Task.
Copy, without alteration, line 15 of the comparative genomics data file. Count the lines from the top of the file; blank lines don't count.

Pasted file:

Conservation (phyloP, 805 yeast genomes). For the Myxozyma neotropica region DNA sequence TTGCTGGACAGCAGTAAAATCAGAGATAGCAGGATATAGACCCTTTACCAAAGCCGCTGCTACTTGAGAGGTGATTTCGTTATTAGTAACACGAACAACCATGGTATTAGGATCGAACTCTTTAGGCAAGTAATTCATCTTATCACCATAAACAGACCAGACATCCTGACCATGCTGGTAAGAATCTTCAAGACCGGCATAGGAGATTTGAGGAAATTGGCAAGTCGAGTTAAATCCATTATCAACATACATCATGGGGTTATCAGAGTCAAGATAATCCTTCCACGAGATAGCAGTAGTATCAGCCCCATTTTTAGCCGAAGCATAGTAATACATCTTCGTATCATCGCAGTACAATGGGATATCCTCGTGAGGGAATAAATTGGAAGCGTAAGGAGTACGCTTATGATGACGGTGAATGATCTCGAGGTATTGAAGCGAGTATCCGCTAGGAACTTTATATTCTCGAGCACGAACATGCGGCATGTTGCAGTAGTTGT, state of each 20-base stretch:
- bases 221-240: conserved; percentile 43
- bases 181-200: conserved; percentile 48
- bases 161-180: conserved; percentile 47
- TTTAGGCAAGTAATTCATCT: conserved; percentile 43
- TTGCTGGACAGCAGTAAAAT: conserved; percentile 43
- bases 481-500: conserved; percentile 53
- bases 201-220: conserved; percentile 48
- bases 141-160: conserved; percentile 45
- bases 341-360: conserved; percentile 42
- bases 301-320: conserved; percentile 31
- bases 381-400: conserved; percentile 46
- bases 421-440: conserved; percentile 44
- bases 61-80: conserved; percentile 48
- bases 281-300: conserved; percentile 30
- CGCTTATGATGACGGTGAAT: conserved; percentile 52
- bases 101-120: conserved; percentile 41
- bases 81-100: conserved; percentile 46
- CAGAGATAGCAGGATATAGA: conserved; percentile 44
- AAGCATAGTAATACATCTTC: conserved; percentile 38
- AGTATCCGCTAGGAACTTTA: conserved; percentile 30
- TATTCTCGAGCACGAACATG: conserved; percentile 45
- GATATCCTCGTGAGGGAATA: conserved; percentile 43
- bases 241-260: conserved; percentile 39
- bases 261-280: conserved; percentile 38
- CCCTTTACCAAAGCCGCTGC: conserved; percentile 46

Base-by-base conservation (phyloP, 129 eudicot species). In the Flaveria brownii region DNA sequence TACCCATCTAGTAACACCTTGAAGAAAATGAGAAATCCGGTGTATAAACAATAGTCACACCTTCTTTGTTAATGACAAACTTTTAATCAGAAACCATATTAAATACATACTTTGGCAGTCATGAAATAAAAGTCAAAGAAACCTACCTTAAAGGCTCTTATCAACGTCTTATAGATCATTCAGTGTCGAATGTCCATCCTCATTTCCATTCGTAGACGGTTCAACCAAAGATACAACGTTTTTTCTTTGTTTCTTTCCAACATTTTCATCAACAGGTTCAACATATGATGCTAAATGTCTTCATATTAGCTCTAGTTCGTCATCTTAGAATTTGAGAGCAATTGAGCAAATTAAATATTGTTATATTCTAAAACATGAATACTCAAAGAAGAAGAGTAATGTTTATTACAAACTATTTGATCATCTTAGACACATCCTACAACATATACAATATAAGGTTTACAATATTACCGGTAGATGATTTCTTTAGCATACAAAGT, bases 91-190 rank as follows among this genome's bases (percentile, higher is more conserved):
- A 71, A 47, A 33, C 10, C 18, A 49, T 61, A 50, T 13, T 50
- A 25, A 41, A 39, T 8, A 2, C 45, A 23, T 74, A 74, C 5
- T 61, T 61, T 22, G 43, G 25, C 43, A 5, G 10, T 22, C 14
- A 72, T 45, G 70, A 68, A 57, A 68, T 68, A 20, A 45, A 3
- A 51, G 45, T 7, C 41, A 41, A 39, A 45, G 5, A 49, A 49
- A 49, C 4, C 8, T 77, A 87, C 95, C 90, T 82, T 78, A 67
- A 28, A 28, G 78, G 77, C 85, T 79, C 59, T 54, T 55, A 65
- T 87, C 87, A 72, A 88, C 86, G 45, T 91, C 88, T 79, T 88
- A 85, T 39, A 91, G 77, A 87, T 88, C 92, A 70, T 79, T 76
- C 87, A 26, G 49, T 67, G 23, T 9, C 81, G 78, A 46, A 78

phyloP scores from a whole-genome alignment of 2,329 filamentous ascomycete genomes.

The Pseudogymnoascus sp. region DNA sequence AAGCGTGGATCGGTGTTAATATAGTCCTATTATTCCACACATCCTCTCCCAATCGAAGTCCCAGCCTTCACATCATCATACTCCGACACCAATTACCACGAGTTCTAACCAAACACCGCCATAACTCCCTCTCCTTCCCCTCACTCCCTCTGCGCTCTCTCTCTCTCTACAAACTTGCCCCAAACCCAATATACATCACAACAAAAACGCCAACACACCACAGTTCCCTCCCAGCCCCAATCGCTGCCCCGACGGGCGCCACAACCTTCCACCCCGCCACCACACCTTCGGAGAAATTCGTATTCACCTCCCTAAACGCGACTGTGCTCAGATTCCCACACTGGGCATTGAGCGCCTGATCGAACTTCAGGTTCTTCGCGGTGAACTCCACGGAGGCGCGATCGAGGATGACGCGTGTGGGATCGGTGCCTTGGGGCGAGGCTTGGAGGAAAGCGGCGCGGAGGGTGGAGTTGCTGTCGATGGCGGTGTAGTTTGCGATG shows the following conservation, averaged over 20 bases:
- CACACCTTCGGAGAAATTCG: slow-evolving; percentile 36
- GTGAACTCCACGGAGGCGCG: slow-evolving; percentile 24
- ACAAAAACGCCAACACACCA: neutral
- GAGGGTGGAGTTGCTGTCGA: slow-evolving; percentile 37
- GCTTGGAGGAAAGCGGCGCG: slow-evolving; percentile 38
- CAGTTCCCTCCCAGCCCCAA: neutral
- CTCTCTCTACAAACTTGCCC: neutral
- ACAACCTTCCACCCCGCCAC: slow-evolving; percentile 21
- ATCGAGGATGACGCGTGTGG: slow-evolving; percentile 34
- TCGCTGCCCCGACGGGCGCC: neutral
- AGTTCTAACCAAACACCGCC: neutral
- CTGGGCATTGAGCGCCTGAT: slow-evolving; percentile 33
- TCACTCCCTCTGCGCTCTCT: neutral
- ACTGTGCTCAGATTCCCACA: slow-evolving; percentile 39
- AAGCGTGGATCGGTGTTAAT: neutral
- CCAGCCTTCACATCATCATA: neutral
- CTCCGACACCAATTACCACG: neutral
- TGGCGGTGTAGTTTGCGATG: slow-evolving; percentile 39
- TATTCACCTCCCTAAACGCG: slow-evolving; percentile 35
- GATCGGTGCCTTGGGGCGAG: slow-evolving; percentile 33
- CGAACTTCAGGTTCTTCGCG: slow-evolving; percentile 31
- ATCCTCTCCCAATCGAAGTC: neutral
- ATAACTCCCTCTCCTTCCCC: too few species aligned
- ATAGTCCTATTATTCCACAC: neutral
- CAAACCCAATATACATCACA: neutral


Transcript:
- bases 281-300: conserved; percentile 30